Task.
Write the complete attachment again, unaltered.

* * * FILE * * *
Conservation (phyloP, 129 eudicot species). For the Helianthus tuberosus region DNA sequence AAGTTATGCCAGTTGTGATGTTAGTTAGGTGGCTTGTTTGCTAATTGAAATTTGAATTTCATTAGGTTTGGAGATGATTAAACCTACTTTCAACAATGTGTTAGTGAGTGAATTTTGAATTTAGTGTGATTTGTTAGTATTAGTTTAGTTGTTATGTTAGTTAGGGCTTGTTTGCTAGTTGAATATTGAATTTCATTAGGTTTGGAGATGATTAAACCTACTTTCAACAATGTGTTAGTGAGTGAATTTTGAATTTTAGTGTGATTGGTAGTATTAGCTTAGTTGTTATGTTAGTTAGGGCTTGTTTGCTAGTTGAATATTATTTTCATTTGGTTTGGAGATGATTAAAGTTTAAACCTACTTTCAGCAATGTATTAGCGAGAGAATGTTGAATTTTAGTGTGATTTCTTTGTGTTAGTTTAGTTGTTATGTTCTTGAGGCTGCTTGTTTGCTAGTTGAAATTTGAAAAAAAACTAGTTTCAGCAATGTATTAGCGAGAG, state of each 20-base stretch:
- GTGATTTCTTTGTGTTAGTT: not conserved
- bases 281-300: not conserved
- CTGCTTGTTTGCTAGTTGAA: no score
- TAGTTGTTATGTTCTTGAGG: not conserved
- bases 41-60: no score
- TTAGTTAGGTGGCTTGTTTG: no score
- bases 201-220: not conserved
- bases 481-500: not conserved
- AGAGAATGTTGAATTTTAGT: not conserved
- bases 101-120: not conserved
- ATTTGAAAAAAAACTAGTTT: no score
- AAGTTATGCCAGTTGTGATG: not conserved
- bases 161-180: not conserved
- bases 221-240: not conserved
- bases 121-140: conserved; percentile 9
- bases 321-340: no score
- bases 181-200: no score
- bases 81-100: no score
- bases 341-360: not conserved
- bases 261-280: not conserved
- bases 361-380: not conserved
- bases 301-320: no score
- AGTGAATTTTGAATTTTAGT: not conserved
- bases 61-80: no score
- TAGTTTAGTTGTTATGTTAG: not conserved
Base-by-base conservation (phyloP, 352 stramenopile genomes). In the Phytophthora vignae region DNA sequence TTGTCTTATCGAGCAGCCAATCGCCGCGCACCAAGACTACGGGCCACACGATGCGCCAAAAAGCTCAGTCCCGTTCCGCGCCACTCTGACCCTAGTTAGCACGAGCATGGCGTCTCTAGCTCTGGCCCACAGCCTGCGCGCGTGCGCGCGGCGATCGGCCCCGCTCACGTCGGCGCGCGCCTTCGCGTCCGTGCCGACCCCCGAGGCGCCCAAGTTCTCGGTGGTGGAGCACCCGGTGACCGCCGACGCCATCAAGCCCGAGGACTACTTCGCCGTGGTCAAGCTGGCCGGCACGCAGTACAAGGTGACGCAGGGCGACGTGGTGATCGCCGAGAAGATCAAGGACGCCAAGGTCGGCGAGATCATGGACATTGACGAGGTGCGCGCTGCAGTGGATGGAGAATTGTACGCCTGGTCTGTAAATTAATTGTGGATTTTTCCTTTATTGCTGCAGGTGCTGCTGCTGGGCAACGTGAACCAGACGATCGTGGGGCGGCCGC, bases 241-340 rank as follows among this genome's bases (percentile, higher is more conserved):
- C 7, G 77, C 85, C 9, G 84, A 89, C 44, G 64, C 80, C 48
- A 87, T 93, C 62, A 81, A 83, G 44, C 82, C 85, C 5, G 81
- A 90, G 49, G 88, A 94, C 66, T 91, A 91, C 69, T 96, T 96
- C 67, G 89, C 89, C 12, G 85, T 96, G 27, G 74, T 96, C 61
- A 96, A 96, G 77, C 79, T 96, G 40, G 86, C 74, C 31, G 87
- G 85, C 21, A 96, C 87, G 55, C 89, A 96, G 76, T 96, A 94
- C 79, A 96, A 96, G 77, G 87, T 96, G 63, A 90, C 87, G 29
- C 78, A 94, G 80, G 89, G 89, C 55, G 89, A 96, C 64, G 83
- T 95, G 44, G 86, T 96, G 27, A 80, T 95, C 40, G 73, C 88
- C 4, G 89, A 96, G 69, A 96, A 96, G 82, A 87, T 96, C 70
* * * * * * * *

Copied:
Conservation (phyloP, 129 eudicot species). For the Helianthus tuberosus region DNA sequence AAGTTATGCCAGTTGTGATGTTAGTTAGGTGGCTTGTTTGCTAATTGAAATTTGAATTTCATTAGGTTTGGAGATGATTAAACCTACTTTCAACAATGTGTTAGTGAGTGAATTTTGAATTTAGTGTGATTTGTTAGTATTAGTTTAGTTGTTATGTTAGTTAGGGCTTGTTTGCTAGTTGAATATTGAATTTCATTAGGTTTGGAGATGATTAAACCTACTTTCAACAATGTGTTAGTGAGTGAATTTTGAATTTTAGTGTGATTGGTAGTATTAGCTTAGTTGTTATGTTAGTTAGGGCTTGTTTGCTAGTTGAATATTATTTTCATTTGGTTTGGAGATGATTAAAGTTTAAACCTACTTTCAGCAATGTATTAGCGAGAGAATGTTGAATTTTAGTGTGATTTCTTTGTGTTAGTTTAGTTGTTATGTTCTTGAGGCTGCTTGTTTGCTAGTTGAAATTTGAAAAAAAACTAGTTTCAGCAATGTATTAGCGAGAG, state of each 20-base stretch:
- GTGATTTCTTTGTGTTAGTT: not conserved
- bases 281-300: not conserved
- CTGCTTGTTTGCTAGTTGAA: no score
- TAGTTGTTATGTTCTTGAGG: not conserved
- bases 41-60: no score
- TTAGTTAGGTGGCTTGTTTG: no score
- bases 201-220: not conserved
- bases 481-500: not conserved
- AGAGAATGTTGAATTTTAGT: not conserved
- bases 101-120: not conserved
- ATTTGAAAAAAAACTAGTTT: no score
- AAGTTATGCCAGTTGTGATG: not conserved
- bases 161-180: not conserved
- bases 221-240: not conserved
- bases 121-140: conserved; percentile 9
- bases 321-340: no score
- bases 181-200: no score
- bases 81-100: no score
- bases 341-360: not conserved
- bases 261-280: not conserved
- bases 361-380: not conserved
- bases 301-320: no score
- AGTGAATTTTGAATTTTAGT: not conserved
- bases 61-80: no score
- TAGTTTAGTTGTTATGTTAG: not conserved
Base-by-base conservation (phyloP, 352 stramenopile genomes). In the Phytophthora vignae region DNA sequence TTGTCTTATCGAGCAGCCAATCGCCGCGCACCAAGACTACGGGCCACACGATGCGCCAAAAAGCTCAGTCCCGTTCCGCGCCACTCTGACCCTAGTTAGCACGAGCATGGCGTCTCTAGCTCTGGCCCACAGCCTGCGCGCGTGCGCGCGGCGATCGGCCCCGCTCACGTCGGCGCGCGCCTTCGCGTCCGTGCCGACCCCCGAGGCGCCCAAGTTCTCGGTGGTGGAGCACCCGGTGACCGCCGACGCCATCAAGCCCGAGGACTACTTCGCCGTGGTCAAGCTGGCCGGCACGCAGTACAAGGTGACGCAGGGCGACGTGGTGATCGCCGAGAAGATCAAGGACGCCAAGGTCGGCGAGATCATGGACATTGACGAGGTGCGCGCTGCAGTGGATGGAGAATTGTACGCCTGGTCTGTAAATTAATTGTGGATTTTTCCTTTATTGCTGCAGGTGCTGCTGCTGGGCAACGTGAACCAGACGATCGTGGGGCGGCCGC, bases 241-340 rank as follows among this genome's bases (percentile, higher is more conserved):
- C 7, G 77, C 85, C 9, G 84, A 89, C 44, G 64, C 80, C 48
- A 87, T 93, C 62, A 81, A 83, G 44, C 82, C 85, C 5, G 81
- A 90, G 49, G 88, A 94, C 66, T 91, A 91, C 69, T 96, T 96
- C 67, G 89, C 89, C 12, G 85, T 96, G 27, G 74, T 96, C 61
- A 96, A 96, G 77, C 79, T 96, G 40, G 86, C 74, C 31, G 87
- G 85, C 21, A 96, C 87, G 55, C 89, A 96, G 76, T 96, A 94
- C 79, A 96, A 96, G 77, G 87, T 96, G 63, A 90, C 87, G 29
- C 78, A 94, G 80, G 89, G 89, C 55, G 89, A 96, C 64, G 83
- T 95, G 44, G 86, T 96, G 27, A 80, T 95, C 40, G 73, C 88
- C 4, G 89, A 96, G 69, A 96, A 96, G 82, A 87, T 96, C 70